Every widget primitive and compound widget can carry a user-specified value of any IDL data type and organization; that is, every widget contains a variable that can store arbitrary information. This value is ignored by the widget and is for the programmer's convenience only.
The initial user value is specified using the UVALUE keyword to the widget creation function. If no initial value is specified, the user value is undefined. Once the widget exists, its user value can be examined and/or changed using the GET_UVALUE and SET_UVALUE keywords to the WIDGET_CONTROL procedure.
User values can be used to simplify event-handling. If each widget has a distinct user value, you need only check the user value of any event to determine which widget generated it. In practice, this means you do not need to keep track of the widget IDs of all the widgets in your widget hierarchy in order to determine what to do with a given event.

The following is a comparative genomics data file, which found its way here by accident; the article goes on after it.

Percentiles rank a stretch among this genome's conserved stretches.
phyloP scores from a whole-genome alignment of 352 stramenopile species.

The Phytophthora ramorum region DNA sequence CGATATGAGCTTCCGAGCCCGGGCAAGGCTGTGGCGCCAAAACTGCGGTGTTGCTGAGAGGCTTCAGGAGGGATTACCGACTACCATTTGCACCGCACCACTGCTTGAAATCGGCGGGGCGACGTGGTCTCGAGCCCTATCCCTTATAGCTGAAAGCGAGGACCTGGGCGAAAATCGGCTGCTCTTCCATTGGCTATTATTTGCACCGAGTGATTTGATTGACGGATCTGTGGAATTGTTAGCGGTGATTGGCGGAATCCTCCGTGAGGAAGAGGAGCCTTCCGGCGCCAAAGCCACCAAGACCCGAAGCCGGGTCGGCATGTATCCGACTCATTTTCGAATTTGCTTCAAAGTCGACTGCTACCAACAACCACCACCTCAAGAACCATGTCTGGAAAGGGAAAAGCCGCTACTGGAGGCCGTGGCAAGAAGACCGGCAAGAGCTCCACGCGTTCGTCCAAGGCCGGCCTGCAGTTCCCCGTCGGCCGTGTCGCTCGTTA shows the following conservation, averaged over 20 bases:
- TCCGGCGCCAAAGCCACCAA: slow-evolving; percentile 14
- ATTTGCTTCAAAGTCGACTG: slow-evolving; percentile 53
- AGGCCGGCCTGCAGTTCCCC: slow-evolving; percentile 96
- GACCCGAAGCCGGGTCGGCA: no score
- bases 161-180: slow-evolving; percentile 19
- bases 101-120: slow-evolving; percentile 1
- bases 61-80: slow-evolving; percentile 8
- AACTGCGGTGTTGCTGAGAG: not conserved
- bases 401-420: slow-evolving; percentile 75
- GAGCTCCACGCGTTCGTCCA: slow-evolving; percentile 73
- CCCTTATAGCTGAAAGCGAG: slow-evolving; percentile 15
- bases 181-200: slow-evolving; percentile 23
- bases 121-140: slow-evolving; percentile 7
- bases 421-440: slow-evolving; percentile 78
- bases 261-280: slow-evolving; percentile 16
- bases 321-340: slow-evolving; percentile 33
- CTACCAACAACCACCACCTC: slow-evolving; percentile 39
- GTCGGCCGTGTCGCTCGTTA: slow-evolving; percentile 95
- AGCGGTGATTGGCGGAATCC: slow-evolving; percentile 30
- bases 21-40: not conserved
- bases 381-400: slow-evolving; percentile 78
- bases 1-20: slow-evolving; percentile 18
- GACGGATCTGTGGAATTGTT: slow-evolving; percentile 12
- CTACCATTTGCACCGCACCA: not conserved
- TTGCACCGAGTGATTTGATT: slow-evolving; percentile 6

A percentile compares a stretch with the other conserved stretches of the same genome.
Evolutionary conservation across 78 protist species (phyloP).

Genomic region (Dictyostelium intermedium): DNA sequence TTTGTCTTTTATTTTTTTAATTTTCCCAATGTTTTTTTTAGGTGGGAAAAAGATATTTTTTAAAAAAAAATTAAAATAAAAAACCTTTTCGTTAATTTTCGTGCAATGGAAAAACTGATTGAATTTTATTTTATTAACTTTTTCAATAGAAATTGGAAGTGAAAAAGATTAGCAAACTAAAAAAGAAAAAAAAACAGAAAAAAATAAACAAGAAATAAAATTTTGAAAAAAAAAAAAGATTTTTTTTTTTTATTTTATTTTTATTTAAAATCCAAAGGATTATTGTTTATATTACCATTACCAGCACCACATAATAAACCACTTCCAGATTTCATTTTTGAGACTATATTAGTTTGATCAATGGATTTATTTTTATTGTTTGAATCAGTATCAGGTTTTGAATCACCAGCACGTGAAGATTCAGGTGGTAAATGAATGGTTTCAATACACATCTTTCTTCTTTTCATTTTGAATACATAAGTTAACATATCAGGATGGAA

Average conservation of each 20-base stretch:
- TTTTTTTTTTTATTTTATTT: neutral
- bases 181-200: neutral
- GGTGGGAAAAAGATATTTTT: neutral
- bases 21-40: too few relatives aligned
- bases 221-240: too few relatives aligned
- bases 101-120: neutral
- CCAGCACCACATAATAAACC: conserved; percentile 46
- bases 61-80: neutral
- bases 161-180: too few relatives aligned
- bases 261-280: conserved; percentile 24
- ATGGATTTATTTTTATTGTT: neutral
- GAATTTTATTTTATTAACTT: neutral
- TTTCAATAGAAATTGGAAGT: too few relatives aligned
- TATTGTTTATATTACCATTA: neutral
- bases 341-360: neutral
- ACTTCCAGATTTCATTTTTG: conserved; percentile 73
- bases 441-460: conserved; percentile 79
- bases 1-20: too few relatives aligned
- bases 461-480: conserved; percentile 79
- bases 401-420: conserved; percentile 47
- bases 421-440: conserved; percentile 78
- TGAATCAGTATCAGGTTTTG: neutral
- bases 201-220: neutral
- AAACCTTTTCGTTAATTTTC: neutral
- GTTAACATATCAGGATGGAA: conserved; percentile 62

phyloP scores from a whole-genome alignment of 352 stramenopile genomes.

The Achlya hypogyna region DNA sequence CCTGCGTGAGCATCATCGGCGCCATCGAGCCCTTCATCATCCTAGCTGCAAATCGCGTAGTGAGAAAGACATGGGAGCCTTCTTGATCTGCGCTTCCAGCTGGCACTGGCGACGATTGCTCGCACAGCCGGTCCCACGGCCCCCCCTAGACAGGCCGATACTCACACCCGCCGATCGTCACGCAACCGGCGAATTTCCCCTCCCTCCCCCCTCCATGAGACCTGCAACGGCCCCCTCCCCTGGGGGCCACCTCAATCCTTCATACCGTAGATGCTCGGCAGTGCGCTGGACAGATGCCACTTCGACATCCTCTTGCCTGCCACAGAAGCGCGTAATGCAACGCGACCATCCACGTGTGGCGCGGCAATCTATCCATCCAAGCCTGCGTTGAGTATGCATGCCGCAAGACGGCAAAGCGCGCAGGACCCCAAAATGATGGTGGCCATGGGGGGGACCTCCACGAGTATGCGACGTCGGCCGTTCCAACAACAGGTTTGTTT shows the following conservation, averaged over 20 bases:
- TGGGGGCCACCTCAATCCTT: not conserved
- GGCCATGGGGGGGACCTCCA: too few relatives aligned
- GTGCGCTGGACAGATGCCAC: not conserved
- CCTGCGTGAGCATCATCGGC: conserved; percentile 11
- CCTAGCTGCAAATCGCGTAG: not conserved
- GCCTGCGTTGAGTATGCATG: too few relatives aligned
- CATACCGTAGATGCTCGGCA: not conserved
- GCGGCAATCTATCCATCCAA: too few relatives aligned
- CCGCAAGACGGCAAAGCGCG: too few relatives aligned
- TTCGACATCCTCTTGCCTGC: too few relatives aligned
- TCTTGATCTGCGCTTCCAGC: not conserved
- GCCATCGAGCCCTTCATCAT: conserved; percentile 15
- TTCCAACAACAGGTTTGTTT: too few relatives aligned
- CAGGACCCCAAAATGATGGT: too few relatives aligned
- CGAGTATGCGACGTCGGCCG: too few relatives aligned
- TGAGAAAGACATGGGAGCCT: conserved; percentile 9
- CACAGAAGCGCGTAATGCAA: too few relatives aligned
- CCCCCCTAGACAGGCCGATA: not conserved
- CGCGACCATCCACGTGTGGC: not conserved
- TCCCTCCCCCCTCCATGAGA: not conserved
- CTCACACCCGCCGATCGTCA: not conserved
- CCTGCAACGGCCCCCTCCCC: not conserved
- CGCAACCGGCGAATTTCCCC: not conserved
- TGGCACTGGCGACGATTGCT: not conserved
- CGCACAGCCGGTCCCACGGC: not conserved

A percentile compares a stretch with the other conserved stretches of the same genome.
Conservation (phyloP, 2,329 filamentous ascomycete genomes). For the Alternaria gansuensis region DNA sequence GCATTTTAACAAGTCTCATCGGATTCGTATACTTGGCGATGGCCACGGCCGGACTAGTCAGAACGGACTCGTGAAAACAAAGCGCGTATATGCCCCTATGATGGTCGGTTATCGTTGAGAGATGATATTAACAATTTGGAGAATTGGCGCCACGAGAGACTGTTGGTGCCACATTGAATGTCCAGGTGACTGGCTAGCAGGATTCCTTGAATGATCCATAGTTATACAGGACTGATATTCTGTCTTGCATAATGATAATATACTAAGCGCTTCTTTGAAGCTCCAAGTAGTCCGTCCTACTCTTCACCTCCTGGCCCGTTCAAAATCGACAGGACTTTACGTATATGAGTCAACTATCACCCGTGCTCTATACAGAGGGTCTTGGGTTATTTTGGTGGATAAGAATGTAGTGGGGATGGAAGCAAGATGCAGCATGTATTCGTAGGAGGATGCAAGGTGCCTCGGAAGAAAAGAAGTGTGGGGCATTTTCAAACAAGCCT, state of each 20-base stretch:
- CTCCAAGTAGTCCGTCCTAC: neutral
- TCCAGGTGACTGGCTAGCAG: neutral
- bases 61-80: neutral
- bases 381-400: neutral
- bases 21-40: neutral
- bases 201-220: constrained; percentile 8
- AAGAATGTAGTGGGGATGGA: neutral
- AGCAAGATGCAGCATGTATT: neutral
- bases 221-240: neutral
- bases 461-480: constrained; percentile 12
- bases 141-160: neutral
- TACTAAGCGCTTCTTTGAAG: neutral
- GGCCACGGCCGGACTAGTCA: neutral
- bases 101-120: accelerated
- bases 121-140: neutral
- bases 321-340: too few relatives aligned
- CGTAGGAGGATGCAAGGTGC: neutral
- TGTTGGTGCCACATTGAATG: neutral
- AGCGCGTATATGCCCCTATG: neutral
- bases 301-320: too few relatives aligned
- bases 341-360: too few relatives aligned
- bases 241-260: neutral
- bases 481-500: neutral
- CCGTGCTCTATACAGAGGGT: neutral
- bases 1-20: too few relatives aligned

Another use for user variables is to simulate a variable that is available in more than one IDL routine. For example, you can set the user value of a top-level base widget equal to one or more widget IDs. You then have an easy way to pass the widget IDs from your widget creation routine to your event handling routine.
We will take advantage of both of these aspects of user values in Example 2: Event Processing and User Values.